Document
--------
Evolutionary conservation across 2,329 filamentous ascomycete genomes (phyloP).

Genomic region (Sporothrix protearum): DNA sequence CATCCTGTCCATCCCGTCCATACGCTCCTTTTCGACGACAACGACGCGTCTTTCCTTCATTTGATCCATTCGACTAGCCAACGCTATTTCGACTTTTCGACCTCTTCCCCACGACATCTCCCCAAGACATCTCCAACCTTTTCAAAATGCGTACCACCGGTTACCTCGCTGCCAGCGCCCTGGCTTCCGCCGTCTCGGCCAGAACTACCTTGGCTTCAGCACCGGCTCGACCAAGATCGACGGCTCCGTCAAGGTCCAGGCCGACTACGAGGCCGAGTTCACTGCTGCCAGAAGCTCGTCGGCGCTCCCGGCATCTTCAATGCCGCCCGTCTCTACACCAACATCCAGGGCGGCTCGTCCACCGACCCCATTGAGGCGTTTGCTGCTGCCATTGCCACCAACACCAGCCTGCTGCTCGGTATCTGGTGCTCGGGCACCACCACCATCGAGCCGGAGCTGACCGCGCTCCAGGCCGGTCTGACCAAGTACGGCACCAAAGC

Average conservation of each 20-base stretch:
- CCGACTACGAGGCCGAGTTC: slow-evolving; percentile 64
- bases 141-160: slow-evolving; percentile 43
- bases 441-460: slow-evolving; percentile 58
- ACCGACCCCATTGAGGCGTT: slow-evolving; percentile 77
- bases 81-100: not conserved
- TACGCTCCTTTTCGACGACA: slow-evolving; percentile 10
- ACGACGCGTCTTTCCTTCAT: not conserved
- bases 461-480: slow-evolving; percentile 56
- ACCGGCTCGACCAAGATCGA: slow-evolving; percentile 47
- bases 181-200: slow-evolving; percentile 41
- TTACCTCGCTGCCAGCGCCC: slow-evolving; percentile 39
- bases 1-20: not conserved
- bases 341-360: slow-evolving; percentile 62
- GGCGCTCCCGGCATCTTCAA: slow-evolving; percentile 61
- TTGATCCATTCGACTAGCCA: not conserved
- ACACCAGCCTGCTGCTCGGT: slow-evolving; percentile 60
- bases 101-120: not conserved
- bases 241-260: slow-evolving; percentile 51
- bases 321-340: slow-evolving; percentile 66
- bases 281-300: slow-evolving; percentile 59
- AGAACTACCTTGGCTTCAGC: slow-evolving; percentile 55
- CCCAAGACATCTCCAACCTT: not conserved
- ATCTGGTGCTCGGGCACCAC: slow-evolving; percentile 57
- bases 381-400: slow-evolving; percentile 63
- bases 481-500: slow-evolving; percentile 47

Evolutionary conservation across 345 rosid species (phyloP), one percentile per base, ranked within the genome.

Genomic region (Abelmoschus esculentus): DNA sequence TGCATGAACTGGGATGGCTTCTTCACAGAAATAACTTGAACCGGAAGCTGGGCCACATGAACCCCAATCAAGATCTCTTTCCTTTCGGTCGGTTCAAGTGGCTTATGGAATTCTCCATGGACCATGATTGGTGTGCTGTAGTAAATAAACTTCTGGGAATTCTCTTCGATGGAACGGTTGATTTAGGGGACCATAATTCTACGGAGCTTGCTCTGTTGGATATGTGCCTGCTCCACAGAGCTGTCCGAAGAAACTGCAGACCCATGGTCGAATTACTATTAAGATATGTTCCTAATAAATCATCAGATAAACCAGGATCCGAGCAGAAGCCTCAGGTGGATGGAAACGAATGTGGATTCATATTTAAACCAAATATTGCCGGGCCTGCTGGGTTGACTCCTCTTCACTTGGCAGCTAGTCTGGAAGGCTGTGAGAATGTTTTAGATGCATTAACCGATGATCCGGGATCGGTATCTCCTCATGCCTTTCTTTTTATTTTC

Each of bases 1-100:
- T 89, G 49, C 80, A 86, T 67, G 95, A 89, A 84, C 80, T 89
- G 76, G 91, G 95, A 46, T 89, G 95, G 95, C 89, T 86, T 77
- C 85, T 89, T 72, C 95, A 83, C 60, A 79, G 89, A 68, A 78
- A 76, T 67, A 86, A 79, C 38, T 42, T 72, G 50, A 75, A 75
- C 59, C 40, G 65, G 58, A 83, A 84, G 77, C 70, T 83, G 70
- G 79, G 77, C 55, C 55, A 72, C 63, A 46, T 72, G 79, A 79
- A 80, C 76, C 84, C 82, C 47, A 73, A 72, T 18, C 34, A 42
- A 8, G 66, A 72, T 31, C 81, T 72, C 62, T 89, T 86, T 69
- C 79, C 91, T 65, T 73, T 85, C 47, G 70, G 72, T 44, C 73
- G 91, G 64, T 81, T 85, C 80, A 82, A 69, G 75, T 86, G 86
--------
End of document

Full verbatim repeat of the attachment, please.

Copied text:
Evolutionary conservation across 2,329 filamentous ascomycete genomes (phyloP).

Genomic region (Sporothrix protearum): DNA sequence CATCCTGTCCATCCCGTCCATACGCTCCTTTTCGACGACAACGACGCGTCTTTCCTTCATTTGATCCATTCGACTAGCCAACGCTATTTCGACTTTTCGACCTCTTCCCCACGACATCTCCCCAAGACATCTCCAACCTTTTCAAAATGCGTACCACCGGTTACCTCGCTGCCAGCGCCCTGGCTTCCGCCGTCTCGGCCAGAACTACCTTGGCTTCAGCACCGGCTCGACCAAGATCGACGGCTCCGTCAAGGTCCAGGCCGACTACGAGGCCGAGTTCACTGCTGCCAGAAGCTCGTCGGCGCTCCCGGCATCTTCAATGCCGCCCGTCTCTACACCAACATCCAGGGCGGCTCGTCCACCGACCCCATTGAGGCGTTTGCTGCTGCCATTGCCACCAACACCAGCCTGCTGCTCGGTATCTGGTGCTCGGGCACCACCACCATCGAGCCGGAGCTGACCGCGCTCCAGGCCGGTCTGACCAAGTACGGCACCAAAGC

Average conservation of each 20-base stretch:
- CCGACTACGAGGCCGAGTTC: slow-evolving; percentile 64
- bases 141-160: slow-evolving; percentile 43
- bases 441-460: slow-evolving; percentile 58
- ACCGACCCCATTGAGGCGTT: slow-evolving; percentile 77
- bases 81-100: not conserved
- TACGCTCCTTTTCGACGACA: slow-evolving; percentile 10
- ACGACGCGTCTTTCCTTCAT: not conserved
- bases 461-480: slow-evolving; percentile 56
- ACCGGCTCGACCAAGATCGA: slow-evolving; percentile 47
- bases 181-200: slow-evolving; percentile 41
- TTACCTCGCTGCCAGCGCCC: slow-evolving; percentile 39
- bases 1-20: not conserved
- bases 341-360: slow-evolving; percentile 62
- GGCGCTCCCGGCATCTTCAA: slow-evolving; percentile 61
- TTGATCCATTCGACTAGCCA: not conserved
- ACACCAGCCTGCTGCTCGGT: slow-evolving; percentile 60
- bases 101-120: not conserved
- bases 241-260: slow-evolving; percentile 51
- bases 321-340: slow-evolving; percentile 66
- bases 281-300: slow-evolving; percentile 59
- AGAACTACCTTGGCTTCAGC: slow-evolving; percentile 55
- CCCAAGACATCTCCAACCTT: not conserved
- ATCTGGTGCTCGGGCACCAC: slow-evolving; percentile 57
- bases 381-400: slow-evolving; percentile 63
- bases 481-500: slow-evolving; percentile 47

Evolutionary conservation across 345 rosid species (phyloP), one percentile per base, ranked within the genome.

Genomic region (Abelmoschus esculentus): DNA sequence TGCATGAACTGGGATGGCTTCTTCACAGAAATAACTTGAACCGGAAGCTGGGCCACATGAACCCCAATCAAGATCTCTTTCCTTTCGGTCGGTTCAAGTGGCTTATGGAATTCTCCATGGACCATGATTGGTGTGCTGTAGTAAATAAACTTCTGGGAATTCTCTTCGATGGAACGGTTGATTTAGGGGACCATAATTCTACGGAGCTTGCTCTGTTGGATATGTGCCTGCTCCACAGAGCTGTCCGAAGAAACTGCAGACCCATGGTCGAATTACTATTAAGATATGTTCCTAATAAATCATCAGATAAACCAGGATCCGAGCAGAAGCCTCAGGTGGATGGAAACGAATGTGGATTCATATTTAAACCAAATATTGCCGGGCCTGCTGGGTTGACTCCTCTTCACTTGGCAGCTAGTCTGGAAGGCTGTGAGAATGTTTTAGATGCATTAACCGATGATCCGGGATCGGTATCTCCTCATGCCTTTCTTTTTATTTTC

Each of bases 1-100:
- T 89, G 49, C 80, A 86, T 67, G 95, A 89, A 84, C 80, T 89
- G 76, G 91, G 95, A 46, T 89, G 95, G 95, C 89, T 86, T 77
- C 85, T 89, T 72, C 95, A 83, C 60, A 79, G 89, A 68, A 78
- A 76, T 67, A 86, A 79, C 38, T 42, T 72, G 50, A 75, A 75
- C 59, C 40, G 65, G 58, A 83, A 84, G 77, C 70, T 83, G 70
- G 79, G 77, C 55, C 55, A 72, C 63, A 46, T 72, G 79, A 79
- A 80, C 76, C 84, C 82, C 47, A 73, A 72, T 18, C 34, A 42
- A 8, G 66, A 72, T 31, C 81, T 72, C 62, T 89, T 86, T 69
- C 79, C 91, T 65, T 73, T 85, C 47, G 70, G 72, T 44, C 73
- G 91, G 64, T 81, T 85, C 80, A 82, A 69, G 75, T 86, G 86